Nursing Homes Prepare for the Flu

January 7th, 2013

While nursing homes can be a huge life-saver for families unable to care for their family members, having dozens (or sometimes hundreds) of people beneath the same roof may give some cause for pause – especially when flu season hits.

According to The Patriot News out of Central PA, several Pennsylvania nursing homes, especially those in the Harrisburg area, are preparing for a particularly difficult flu season. There have already been several news reports about this flu season hitting harder than those previous.

The problem in nursing homes is three-fold. The first is the close confines the residents share. If one becomes sick, she may share with her roommates or those she meets in common areas. Even if she doesn’t share her illness via direct contact, the contact she has with nurses who aren’t practicing proper hygiene may act as a conduit.

The second problem is family members and visitors. In the Elizabethtown home in question, Masonic Villages, anyone who steps into the facility who has not had a flu shot must wear a mask when visiting residents. Those who have had the flu are cautioned not to visit until they’ve been fever-free for a full 24-hour period.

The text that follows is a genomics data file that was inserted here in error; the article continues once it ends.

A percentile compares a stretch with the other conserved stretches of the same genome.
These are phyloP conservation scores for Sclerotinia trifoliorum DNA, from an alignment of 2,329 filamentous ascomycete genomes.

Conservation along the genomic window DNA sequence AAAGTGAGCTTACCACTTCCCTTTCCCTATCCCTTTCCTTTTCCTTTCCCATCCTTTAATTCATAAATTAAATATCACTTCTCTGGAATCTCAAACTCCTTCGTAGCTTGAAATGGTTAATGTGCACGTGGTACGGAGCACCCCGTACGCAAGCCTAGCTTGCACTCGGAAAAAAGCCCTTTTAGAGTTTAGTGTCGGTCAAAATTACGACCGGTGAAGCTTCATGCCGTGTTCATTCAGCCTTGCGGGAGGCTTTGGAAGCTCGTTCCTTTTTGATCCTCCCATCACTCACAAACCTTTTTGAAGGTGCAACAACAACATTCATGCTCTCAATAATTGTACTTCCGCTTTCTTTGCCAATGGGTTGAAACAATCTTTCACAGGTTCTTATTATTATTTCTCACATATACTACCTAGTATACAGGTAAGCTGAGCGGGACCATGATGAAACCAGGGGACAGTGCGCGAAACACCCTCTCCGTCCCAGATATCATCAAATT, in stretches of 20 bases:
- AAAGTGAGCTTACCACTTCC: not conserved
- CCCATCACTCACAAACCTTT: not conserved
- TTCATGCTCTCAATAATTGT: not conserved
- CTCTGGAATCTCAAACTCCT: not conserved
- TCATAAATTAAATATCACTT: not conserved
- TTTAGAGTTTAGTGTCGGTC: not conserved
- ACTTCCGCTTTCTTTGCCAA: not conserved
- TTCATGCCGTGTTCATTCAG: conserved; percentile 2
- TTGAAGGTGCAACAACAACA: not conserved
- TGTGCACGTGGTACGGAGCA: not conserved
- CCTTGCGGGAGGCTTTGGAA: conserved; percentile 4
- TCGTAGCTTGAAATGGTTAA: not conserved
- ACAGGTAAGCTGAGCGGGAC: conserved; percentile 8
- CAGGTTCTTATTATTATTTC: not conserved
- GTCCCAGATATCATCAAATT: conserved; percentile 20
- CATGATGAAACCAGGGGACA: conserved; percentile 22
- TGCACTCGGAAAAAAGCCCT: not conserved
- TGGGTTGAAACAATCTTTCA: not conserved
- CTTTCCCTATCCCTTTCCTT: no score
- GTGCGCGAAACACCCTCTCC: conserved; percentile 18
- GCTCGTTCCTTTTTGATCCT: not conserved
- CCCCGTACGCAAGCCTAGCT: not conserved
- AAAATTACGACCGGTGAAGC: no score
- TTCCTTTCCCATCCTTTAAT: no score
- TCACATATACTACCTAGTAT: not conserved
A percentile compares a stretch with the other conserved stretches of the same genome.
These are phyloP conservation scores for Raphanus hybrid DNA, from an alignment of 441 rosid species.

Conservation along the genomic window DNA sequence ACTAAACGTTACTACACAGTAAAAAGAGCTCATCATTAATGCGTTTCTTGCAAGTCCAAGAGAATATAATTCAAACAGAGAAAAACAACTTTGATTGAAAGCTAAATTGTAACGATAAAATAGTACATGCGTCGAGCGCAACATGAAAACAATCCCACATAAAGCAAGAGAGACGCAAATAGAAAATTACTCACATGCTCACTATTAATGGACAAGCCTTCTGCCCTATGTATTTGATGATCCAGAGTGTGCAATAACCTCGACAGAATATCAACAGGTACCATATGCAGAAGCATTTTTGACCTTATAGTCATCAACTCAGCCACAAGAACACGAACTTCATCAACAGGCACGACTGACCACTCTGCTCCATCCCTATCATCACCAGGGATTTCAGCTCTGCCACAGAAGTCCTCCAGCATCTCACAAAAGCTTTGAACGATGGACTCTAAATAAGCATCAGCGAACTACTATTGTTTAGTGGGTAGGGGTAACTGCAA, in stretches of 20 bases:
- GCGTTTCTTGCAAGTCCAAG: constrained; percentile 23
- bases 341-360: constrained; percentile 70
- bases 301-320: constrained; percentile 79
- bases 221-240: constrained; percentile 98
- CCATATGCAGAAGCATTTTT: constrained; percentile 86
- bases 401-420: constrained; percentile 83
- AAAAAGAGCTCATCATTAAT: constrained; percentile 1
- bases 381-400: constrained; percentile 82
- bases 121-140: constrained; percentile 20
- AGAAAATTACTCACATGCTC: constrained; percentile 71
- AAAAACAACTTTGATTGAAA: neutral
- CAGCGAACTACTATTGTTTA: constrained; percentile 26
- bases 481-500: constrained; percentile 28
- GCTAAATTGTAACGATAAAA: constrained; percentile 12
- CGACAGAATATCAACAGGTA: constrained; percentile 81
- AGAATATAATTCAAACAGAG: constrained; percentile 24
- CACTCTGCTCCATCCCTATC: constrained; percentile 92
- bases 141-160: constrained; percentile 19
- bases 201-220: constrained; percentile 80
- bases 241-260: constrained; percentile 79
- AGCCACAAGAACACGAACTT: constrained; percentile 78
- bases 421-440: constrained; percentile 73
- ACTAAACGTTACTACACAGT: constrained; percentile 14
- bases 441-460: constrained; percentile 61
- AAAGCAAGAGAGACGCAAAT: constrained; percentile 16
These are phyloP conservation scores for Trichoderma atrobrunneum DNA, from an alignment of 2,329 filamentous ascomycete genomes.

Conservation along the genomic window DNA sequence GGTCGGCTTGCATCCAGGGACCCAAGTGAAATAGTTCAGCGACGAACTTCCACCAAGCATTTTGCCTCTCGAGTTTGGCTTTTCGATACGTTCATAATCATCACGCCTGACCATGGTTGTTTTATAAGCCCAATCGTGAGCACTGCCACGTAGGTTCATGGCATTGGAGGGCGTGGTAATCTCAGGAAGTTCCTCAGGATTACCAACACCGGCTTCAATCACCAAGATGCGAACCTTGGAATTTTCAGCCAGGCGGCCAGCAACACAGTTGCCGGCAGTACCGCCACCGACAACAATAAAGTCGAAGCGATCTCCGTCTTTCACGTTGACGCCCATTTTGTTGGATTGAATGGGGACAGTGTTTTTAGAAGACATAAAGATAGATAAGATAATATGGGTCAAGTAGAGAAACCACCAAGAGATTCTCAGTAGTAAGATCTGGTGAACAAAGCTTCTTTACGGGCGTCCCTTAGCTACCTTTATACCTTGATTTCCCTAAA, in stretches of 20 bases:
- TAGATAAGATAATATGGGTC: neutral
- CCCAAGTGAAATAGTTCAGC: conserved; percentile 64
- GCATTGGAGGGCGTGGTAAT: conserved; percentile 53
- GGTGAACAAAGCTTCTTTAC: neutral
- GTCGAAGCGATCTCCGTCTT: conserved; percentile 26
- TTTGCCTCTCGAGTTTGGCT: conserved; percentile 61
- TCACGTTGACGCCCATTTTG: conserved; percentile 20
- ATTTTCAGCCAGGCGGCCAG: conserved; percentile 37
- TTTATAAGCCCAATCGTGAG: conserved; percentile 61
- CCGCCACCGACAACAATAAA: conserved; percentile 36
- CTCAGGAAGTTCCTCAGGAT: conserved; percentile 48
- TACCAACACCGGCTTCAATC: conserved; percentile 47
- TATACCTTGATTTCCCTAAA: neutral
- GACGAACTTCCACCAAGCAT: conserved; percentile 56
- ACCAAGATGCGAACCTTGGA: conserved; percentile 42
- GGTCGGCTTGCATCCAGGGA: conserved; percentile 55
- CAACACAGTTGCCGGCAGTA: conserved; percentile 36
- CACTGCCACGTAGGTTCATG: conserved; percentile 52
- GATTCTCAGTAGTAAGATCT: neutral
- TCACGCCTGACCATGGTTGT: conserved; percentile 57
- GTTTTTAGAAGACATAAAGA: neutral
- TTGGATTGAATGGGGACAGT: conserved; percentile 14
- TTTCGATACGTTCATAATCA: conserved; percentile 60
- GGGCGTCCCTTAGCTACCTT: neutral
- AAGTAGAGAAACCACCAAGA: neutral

Finally, the nurses and caregivers themselves may become an issue. While most healthcare facilities have not in the past required workers to have a flu shot, there is now a precedent in other areas. Can you imagine being told that if you refuse a flu shot you’ll be fired from your job?

Right now, the staff at the Masonic Villages home is receiving preventative Tamiflu. If given within 24-48 hours of exposure or the onset of symptoms, it is believed that Tamiflu can prevent or decrease the severity of flu symptoms.

So what do you think? Is there really any way to prevent the flu – or any other virus – from spreading? Is it fair to force healthcare workers to take a flu shot? Let us know what you think in the comments.

Another Patient Nusiance

April 3rd, 2012

Utility carts used in hospitals and nursing homes can grate on the ears (and nerves) of patients.